22 | 281.4220 | 229.8738 | 10.4424 | 208.0913 | 251.6562 | 172.7235 | 287.0240 | 51.5482 | 23.077 | 2.234 | | |**** | | 0.511 |
Figure 76.7 shows the residual statistics table. A fairly close agreement between the PRESS statistic (see Table 76.8) and the Sum of Squared Residuals indicates that the MSE is a reasonable measure of the predictive accuracy of the fitted model (Neter, Wasserman, and Kutner 1990).
Sum of Residuals | 0 |
---|---|
Sum of Squared Residuals | 12832 |
Predicted Residual SS (PRESS) | 16662 |
Graphical representations are very helpful in interporting the information in the "Output Statistics" table. When ODS Graphics is enabled, the REG procedure produces a default set of diagnostic plots that are appropriate for the requested analysis.
Figure 76.8 displays a panel of diagnostics plots. These diagnostics indicate an inadequate model:
The plots of residual and studentized residual versus predicted value show a clear quadratic pattern.
The plot of studentized residual versus leverage seems to indicate that there are two outlying data points. However, the plot of Cook’s distance versus observation number reveals that these two points are just the data points for the endpoint years 1790 and 2000. These points show up as apparent outliers because the departure of the linear model from the underlying quadratic behavior in the data shows up most strongly at these endpoints.
The normal quantile plot of the residuals and the residual histogram are not consistent with the assumption of Gaussian errors. This occurs as the residuals themselves still contain the quadratic behavior that is not captured by the linear model.
The plot of the dependent variable versus the predicted value exhibits a quadratic form around the 45-degree line that represents a perfect fit.
The "Residual-Fit" (or RF) plot consisting of side-by-side quantile plots of the centered fit and the residuals shows that the spread in the residuals is no greater than the spread in the centered fit. For inappropriate models, the spread of the residuals in such a plot is often greater than the spread of the centered fit. In this case, the RF plot shows that the linear model does indeed capture the increasing trend in the data, and hence accounts for much of the variation in the response.
Figure 76.9 shows a plot of residuals versus Year. Again you can see the quadratic pattern that strongly indicates that a quadratic term should be added to the model.
Figure 76.10 shows the "FitPlot" consisting of a scatter plot of the data overlaid with the regression line, and 95% confidence and prediction limits. Note that this plot also indicates that the model fails to capture the quadratic nature of the data. This plot is produced for models containing a single regressor. You can use the ALPHA= option in the model statement to change the significance level of the confidence band and prediction limits.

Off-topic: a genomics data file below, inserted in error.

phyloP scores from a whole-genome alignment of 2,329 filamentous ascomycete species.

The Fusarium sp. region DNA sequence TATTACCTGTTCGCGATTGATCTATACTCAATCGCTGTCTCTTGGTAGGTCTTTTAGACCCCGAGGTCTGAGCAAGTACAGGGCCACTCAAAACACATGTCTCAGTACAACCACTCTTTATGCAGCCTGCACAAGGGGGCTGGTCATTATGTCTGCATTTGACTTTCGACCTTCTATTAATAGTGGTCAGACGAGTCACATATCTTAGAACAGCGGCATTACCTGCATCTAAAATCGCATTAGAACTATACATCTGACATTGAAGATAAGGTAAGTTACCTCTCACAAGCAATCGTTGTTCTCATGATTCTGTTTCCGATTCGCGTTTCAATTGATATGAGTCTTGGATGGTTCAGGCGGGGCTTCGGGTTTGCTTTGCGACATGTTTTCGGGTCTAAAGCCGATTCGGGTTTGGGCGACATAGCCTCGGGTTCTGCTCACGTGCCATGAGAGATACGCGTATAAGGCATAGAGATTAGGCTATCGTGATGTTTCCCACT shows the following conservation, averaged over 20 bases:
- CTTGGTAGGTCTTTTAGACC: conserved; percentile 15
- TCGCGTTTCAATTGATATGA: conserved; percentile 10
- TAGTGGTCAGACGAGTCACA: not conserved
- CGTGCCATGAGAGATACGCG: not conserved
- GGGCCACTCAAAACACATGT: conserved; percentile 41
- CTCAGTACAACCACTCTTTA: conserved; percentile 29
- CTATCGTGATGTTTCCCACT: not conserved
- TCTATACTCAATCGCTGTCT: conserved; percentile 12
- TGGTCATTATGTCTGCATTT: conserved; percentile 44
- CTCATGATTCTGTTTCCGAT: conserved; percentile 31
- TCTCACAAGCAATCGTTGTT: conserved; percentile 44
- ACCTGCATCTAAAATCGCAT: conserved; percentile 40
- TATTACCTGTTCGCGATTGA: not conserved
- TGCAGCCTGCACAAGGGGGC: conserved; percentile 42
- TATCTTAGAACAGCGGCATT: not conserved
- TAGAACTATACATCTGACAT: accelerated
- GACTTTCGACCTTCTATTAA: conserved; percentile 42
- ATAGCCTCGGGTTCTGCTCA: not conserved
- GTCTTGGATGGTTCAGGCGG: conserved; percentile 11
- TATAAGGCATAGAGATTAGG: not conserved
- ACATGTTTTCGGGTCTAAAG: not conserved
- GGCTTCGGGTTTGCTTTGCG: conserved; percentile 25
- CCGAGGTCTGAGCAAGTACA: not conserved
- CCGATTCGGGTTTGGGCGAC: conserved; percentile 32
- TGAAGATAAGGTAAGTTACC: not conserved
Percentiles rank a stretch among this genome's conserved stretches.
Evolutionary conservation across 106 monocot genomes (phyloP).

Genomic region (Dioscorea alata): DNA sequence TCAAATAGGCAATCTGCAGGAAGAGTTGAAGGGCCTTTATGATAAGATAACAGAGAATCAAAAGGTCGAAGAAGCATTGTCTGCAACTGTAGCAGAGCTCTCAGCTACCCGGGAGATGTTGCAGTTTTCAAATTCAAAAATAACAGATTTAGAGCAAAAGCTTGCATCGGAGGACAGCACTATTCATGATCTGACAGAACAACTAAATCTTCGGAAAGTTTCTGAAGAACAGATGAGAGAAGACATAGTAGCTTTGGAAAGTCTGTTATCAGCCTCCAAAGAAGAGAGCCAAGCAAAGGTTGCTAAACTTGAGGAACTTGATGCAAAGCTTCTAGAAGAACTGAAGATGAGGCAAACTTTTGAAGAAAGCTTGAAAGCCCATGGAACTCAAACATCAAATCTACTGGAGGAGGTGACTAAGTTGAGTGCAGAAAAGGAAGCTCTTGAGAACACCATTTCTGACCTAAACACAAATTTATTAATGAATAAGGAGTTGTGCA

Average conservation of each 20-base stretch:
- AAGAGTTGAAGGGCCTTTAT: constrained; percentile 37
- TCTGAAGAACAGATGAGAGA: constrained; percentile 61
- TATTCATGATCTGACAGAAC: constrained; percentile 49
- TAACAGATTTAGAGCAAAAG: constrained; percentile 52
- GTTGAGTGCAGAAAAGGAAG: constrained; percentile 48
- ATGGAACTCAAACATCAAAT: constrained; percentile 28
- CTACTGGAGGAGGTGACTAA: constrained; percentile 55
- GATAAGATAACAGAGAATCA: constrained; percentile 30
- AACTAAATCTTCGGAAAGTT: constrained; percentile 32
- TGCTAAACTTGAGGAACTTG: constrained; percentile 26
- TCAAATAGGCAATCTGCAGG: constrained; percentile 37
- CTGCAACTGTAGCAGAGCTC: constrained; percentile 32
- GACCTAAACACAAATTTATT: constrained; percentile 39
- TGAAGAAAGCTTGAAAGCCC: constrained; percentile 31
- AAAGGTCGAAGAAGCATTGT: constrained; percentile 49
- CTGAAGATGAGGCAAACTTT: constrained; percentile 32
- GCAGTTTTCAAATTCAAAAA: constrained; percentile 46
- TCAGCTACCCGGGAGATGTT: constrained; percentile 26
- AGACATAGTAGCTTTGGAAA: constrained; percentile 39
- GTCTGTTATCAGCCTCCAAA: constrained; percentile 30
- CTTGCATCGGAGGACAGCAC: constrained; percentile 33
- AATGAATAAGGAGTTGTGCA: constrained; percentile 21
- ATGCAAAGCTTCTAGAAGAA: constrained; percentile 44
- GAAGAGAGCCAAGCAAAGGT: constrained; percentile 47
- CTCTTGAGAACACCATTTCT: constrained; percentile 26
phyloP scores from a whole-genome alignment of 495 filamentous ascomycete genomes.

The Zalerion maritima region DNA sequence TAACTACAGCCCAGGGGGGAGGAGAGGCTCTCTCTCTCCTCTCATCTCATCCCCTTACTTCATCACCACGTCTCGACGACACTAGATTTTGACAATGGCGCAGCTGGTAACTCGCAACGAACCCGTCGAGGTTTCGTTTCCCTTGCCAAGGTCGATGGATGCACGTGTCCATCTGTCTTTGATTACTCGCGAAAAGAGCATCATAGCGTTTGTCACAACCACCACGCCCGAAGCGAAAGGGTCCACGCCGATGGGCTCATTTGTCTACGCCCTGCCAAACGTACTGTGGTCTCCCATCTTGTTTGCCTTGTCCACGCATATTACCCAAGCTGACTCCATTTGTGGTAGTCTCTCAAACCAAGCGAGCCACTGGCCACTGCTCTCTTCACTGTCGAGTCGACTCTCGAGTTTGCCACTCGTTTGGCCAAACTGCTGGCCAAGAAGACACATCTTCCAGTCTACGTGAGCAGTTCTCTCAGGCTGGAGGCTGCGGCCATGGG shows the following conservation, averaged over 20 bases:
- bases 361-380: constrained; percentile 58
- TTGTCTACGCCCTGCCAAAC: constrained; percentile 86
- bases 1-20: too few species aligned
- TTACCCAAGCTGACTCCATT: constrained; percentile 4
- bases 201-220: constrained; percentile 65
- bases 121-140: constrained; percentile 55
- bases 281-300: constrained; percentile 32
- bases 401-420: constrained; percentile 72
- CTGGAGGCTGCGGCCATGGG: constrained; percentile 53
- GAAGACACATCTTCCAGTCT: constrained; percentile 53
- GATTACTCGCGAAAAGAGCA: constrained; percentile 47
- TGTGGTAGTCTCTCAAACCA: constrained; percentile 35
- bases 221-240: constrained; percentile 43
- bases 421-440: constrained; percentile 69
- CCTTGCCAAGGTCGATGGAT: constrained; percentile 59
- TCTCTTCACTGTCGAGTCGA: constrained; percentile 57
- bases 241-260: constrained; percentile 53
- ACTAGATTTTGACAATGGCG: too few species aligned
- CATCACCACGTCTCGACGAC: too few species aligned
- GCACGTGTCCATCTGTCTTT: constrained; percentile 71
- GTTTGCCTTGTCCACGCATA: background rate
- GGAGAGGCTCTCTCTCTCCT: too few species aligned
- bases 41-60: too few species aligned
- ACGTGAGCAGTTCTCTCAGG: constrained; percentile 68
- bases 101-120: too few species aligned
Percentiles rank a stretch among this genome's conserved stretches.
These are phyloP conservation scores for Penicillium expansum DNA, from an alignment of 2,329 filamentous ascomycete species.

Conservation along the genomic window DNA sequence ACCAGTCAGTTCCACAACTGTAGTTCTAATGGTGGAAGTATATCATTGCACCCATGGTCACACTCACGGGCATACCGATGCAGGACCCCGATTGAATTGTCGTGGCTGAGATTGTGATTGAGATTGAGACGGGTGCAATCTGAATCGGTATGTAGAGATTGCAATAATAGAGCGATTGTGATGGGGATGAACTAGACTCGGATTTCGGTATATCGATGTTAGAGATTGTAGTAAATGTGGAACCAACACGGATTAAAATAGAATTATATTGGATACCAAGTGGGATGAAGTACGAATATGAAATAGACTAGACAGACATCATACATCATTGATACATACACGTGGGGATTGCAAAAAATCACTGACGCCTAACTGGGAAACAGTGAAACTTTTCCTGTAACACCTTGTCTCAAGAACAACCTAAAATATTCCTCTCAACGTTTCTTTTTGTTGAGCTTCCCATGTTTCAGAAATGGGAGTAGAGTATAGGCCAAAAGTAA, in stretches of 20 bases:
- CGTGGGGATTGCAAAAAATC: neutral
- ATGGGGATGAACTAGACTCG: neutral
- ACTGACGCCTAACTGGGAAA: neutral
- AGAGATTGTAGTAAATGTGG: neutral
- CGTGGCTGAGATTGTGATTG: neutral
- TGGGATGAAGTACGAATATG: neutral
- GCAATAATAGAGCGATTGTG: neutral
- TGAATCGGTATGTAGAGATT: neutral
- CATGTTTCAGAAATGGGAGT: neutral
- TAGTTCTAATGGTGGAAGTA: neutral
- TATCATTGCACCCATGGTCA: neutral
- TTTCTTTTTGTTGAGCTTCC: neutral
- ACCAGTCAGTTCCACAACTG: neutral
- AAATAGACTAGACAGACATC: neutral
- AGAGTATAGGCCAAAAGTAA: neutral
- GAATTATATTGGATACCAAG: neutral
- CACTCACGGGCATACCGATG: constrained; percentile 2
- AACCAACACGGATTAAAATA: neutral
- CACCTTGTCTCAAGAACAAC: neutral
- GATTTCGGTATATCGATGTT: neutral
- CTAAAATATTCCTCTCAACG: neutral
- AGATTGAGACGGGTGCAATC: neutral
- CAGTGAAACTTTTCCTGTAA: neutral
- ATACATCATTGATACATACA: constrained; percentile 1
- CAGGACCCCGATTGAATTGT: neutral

These default plots provide strong evidence that the Yearsq needs to be added to the model. You can use the interactive feature of PROC REG to do this by specifying the following statements:
add YearSq; print; run;
The ADD statement requests that YearSq be added to the model, and the PRINT command causes the model to be refit and displays the ANOVA and parameter estimates for the new model. The print statement also produces updated ODS graphical displays.
Figure 76.11 displays the ANOVA table and parameter estimates for the new model.
Analysis of Variance | |||||
---|---|---|---|---|---|
Source | DF | Sum of Squares |
Mean Square |
F Value | Pr > F |
Model | 2 | 159529 | 79765 | 8864.19 | <.0001 |
Error | 19 | 170.97193 | 8.99852 | ||
Corrected Total | 21 | 159700 |
Root MSE | 2.99975 | R-Square | 0.9989 |
---|---|---|---|
Dependent Mean | 94.64800 | Adj R-Sq | 0.9988 |
Coeff Var | 3.16938 |
Parameter Estimates | |||||
---|---|---|---|---|---|
Variable | DF | Parameter Estimate |
Standard Error |
t Value | Pr > |t| |
Intercept | 1 | 21631 | 639.50181 | 33.82 | <.0001 |
Year | 1 | -24.04581 | 0.67547 | -35.60 | <.0001 |
YearSq | 1 | 0.00668 | 0.00017820 | 37.51 | <.0001 |
The overall statistic is still significant (=8864.19, <0.0001). The R-square has increased from 0.9197 to 0.9989, indicating that the model now accounts for 99.9% of the variation in Population. All effects are significant with <0.0001 for each effect in the model.
The fitted equation is now
Figure 76.12 show the panel of diagnostics for this quadratic polynomial model. These diagnostics indicate that this model is considerably more successful than the corresponding linear model:
The plots of residuals and studentized residuals versus predicted values exhibit no obvious patterns.
The points on the plot of the dependent variable versus the predicted values lie along a 45-degree line, indicating that the model successfully predicts the behavior of the dependent variable.
The plot of studentized residual versus leverage shows that the years 1790 and 2000 are leverage points with 2000 showing up as an outlier. This is confirmed by the plot of Cook’s distance versus observation number. This suggests that while the quadratic model fits the current data well, the model might not be quite so successful over a wider range of data. You might want to investigate whether the population trend over the last couple of decades is growing slightly faster than quadratically.
When a model contains more than one regressor, PROC REG does not produce a fit plot. However, when all the regressors in the model are functions of a single variable, it is appropriate to plot predictions and residuals as a function of that variable. You request such plots by using the PLOTS=PREDICTIONS option in the PROC REG statement, as the following code illustrates:
proc reg data=USPopulation plots=predictions(X=Year); model Population=Year Yearsq; quit; ods graphics off;
Figure 76.13 shows the data, predictions, and residuals by Year. These plots confirm that the quadratic polynomial model successfully model the growth in U.S. population between the years 1780 and 2000.
To complete an analysis of these data, you might want to examine influence statistics and, since the data are essentially time series data, examine the Durbin-Watson statistic.